Causey Pike and Scar Crag

There can be no finer way up a mountain than one which requires you to grab hold of its rock to maintain forward, and upward, progress. Not too much mind as some people prefer walking than climbing. Causey Pike balances this on a knife edge with style.

Not many fells sport a profile akin to the Loch Ness monster. In fact it is unique, instantly recognisable, and it has to be said just a little bit intimidating once you realise the best way to tackle it is to climb it head on. If that isn't enough to have you running in the other direction, the warm up of Rowling End might just. Whilst the Pike is not visible from the start of the walk, Rowling End is and it is every bit as steep as it looks. However there are no difficulties as the rock steps encountered are easy angled and have plenty of route choices with good hand and foot holds. The last part to the Pike is a straightforward ungraded scramble. No difficult or exposed manoeuvres should present themselves. Once pointed in the right direction Jessie simply walked up. The author had no choice but to follow her!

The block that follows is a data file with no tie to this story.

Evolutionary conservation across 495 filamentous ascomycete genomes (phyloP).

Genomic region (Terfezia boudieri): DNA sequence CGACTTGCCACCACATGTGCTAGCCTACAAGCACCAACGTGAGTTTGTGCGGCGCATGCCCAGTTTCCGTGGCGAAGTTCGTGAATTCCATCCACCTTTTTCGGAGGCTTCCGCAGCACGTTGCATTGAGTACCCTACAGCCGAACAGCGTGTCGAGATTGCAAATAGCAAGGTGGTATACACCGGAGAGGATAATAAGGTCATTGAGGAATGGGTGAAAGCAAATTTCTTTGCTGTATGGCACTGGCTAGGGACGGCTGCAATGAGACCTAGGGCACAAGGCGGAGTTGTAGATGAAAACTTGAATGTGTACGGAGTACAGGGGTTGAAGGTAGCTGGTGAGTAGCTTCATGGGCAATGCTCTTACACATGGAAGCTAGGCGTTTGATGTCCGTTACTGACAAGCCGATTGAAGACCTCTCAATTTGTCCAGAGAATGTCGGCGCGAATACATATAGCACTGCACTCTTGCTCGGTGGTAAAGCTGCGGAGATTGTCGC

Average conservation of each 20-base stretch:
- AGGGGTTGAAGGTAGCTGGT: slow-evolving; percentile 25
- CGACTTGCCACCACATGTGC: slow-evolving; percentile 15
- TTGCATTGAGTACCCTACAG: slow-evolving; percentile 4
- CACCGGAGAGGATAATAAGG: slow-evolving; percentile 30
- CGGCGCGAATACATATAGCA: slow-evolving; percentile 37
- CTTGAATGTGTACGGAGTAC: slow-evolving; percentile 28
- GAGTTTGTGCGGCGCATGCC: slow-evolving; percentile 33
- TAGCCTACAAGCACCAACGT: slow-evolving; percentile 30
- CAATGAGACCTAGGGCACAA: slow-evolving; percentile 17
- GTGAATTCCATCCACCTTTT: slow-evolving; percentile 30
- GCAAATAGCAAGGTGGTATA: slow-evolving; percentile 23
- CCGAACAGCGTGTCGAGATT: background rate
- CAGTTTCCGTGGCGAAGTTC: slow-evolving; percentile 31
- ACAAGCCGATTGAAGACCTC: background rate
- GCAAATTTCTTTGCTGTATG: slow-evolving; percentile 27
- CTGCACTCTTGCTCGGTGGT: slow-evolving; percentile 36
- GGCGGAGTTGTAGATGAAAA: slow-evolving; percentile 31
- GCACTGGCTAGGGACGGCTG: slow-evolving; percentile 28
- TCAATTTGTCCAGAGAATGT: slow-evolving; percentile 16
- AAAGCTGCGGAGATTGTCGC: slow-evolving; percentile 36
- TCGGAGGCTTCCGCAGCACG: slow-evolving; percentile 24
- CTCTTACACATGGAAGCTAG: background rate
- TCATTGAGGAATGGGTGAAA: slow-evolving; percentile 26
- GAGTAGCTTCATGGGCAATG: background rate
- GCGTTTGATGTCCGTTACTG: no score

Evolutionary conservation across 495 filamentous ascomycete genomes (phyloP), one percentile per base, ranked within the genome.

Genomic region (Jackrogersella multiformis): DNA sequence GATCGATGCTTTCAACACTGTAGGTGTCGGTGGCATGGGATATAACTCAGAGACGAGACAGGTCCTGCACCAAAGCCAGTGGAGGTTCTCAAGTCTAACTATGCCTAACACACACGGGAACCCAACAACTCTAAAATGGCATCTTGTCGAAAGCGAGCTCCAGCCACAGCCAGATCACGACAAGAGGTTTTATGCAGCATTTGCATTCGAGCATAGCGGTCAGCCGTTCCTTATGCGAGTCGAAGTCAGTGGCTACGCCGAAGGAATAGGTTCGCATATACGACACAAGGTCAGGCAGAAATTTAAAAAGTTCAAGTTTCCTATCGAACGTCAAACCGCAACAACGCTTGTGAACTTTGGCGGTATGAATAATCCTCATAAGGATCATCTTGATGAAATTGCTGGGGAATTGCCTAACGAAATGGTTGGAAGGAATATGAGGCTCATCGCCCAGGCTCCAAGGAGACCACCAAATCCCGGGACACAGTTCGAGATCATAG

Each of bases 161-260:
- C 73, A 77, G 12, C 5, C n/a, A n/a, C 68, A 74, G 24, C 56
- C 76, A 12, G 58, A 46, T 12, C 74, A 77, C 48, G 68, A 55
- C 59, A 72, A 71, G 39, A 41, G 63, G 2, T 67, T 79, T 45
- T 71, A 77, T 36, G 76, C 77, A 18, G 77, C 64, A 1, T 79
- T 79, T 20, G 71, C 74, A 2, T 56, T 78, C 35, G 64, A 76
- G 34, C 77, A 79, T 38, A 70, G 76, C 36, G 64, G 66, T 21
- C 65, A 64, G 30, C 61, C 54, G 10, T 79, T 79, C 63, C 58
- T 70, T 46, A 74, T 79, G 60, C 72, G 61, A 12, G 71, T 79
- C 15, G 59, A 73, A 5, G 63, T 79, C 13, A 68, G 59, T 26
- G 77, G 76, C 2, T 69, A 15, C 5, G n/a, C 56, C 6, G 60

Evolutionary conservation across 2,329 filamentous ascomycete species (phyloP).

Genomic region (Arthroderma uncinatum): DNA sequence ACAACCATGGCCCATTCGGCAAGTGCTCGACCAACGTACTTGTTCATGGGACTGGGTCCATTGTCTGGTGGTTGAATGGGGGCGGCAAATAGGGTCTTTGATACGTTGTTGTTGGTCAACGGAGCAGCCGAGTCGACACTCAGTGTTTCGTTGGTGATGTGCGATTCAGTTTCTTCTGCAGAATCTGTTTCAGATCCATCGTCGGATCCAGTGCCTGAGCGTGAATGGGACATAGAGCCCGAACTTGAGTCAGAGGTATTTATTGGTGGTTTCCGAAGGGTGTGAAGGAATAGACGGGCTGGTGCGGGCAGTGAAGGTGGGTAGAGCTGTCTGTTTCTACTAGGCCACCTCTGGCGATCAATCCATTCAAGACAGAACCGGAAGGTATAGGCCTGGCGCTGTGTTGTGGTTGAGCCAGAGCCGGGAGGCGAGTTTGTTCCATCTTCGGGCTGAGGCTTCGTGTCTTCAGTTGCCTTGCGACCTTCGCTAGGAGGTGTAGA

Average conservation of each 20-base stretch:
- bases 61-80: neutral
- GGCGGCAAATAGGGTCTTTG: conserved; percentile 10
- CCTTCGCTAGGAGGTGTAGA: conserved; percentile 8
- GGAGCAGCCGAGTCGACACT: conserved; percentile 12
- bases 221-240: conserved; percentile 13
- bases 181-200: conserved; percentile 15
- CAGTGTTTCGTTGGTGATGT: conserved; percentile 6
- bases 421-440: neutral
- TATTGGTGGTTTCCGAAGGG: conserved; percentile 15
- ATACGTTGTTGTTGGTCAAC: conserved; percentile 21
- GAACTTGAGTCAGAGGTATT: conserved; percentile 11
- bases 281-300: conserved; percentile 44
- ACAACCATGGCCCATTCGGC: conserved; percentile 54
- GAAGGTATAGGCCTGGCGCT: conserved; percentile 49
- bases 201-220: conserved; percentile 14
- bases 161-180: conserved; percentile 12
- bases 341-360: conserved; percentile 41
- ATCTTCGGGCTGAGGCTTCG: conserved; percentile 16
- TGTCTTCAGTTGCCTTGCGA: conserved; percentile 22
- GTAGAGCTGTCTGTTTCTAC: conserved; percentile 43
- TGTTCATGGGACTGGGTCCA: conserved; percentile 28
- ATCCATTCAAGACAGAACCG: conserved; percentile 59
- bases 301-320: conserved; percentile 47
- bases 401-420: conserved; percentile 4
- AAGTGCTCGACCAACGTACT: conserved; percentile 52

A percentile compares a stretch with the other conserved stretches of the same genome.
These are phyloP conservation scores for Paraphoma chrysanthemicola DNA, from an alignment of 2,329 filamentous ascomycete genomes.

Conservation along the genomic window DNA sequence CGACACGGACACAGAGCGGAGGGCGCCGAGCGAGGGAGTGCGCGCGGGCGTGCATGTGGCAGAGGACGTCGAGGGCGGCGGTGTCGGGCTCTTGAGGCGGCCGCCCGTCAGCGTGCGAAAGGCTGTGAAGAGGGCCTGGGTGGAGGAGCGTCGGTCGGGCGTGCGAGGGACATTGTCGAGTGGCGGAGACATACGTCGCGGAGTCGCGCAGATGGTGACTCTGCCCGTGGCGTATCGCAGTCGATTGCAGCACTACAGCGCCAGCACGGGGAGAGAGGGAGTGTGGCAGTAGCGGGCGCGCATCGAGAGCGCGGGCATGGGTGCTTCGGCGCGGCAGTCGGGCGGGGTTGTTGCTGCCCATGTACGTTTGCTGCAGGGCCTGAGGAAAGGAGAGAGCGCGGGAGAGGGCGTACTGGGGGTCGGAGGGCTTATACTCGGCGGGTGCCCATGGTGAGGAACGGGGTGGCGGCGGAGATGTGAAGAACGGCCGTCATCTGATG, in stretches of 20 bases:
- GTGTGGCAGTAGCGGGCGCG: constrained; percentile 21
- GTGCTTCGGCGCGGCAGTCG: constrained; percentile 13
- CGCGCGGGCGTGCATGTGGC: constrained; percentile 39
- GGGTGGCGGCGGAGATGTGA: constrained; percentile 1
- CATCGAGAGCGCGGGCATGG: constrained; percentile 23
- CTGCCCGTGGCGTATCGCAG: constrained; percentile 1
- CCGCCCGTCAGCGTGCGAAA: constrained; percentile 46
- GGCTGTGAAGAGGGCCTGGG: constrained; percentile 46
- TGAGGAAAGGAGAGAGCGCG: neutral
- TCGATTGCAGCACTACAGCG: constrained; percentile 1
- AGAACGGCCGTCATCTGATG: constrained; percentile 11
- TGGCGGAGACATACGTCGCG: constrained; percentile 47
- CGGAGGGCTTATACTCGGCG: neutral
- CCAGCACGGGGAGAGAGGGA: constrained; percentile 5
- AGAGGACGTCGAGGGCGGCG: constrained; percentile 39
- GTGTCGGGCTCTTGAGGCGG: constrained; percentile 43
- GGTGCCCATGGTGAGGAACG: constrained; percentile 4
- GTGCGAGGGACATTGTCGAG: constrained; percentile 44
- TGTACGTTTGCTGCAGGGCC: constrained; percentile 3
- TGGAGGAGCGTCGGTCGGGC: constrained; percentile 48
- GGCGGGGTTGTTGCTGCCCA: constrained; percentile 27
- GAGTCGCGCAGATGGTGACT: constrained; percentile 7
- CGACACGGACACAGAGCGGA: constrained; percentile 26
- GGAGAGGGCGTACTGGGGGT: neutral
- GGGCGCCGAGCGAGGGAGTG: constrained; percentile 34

Stoneycroft and the Newlands valley has a rich industrial history. Just below Long Crag, at the head of Long Comb, was a trial cobalt mine(1). Lower down near the road was a lead mine(2). At the bottom of Stonycroft gill was a smelter which for a while processed ore from Greenside mine in Glenridding. At the height of activity in the 16th century a lot of highly skilled German miners were employed and Derwent Island was bought to provide them with a safe community in which live.

The walk starts on the Newlands pass road, just above Uzzicar Farm. Here there is a large informal parking area handily placed at the end of the mine track.